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Who’s afraid of a Fashion Faux Pas? by #StylistWeLove Emma Slade

By Emma Slade on Nov 07 2013

Melanie, In House Recruiter – Leading Luxury Fashion House

"These days I ride the tube praying that my Primark top will travel under the radar. I enter the building silently willing no one to notice if I’m unwittingly making an Autumn/Winter 13 fashion faux pas and I dread the moment I need to head down the catwalk to the printer."

Last night a client and friend of mine – a recruiter of a globally renowned fashion brand confessed that the pressures of her new job were immense. These pressures were not as you might imagine - ensuring expectations were exceeded by recruiting exceptional candidates and putting ones best foot forward for example. Instead she felt a disproportionate amount of pressure to 'look the part'; to set an example to the hundreds of young hopefuls, quite literally, banging on the doors of fashion begging to be let in.

I realised that this is essentially what I hear from my clients on a daily basis, particularly those who are relatively senior in their organization. This is true whether they work in procurement, finance or marketing.

So, through some client examples, I want to explore where and why fashion becomes less about a fun expression of oneself (as it should be), and more about looking the part - or dressing for those that scrutinize you every day. And for those of you that feel a certain pressure, perhaps associated with your latest promotion or your senior role within your company to ‘power dress’. I want to talk about a few things we can all do to try to avoid the pitfalls of dressing for others. Things that as a stylist I always ask my clients to remind themselves of when they get ready in the morning to ensure they feel great because they are not just getting dressed, but dressing for themselves.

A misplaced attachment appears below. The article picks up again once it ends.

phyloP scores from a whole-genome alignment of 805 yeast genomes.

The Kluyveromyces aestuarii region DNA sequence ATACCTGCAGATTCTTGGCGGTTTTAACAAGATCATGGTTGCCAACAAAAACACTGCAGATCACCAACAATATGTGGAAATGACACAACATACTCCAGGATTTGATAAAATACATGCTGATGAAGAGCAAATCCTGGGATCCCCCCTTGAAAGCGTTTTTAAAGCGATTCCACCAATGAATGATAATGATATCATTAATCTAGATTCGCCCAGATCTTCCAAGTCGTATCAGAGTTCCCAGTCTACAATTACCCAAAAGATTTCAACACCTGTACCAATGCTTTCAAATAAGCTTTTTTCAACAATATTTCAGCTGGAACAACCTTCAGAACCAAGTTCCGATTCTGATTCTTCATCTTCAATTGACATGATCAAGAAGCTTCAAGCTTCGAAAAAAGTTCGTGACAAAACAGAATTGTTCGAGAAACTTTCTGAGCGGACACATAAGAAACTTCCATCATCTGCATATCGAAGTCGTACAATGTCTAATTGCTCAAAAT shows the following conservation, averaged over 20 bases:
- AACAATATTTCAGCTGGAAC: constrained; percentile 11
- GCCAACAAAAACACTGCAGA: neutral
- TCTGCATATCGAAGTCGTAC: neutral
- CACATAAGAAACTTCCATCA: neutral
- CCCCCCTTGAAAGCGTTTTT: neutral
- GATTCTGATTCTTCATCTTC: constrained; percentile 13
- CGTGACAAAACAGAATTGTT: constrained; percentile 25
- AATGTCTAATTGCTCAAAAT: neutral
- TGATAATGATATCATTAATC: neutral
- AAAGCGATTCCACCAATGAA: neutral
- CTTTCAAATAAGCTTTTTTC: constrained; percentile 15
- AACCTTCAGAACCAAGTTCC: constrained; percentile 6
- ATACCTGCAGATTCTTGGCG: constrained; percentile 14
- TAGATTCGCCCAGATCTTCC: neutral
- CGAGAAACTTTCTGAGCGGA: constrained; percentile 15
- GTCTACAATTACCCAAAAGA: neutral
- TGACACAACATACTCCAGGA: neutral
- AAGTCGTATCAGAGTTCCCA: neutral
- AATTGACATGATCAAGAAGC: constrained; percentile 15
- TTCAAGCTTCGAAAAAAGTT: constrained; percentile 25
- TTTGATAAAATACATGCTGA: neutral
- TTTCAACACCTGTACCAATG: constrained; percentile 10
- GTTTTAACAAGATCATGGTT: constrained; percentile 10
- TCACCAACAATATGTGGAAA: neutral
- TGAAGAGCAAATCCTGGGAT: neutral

TIP: Dressing for work needn’t be stressful. Even, if you are senior, even if you do work for a prominent fashion house, and even if you do need to look like you are capable and brimming with authority 100% of the time. No, really, it doesn’t.

Anonymous (age not disclosed, Project Manager)

"I struggle to get excited about my work wardrobe at the beginning of the transition from summer to autumn winter, particularly after just having seen all the pretty SS catwalk wear. Sometimes it feels like getting into the AW wardrobe is a bit of an anti climax…"

TIP: It will be key to inject colour into your Autumn Winter transitional wardrobe to make sure you feel upbeat about moving into the new season. Color signals confidence, which implies power. Go for Brights or Winter Pastels. Don’t drown trying to keep up with the turn in the trend tide.

Anonymous (28, Senior Press Officer)

"I feel pressured to be ‘on trend’ at work, and this makes me feel like I am always playing catch up with my work wardrobe."

TIP: Check in on the seasonal trends broadly, but don’t get obsessive.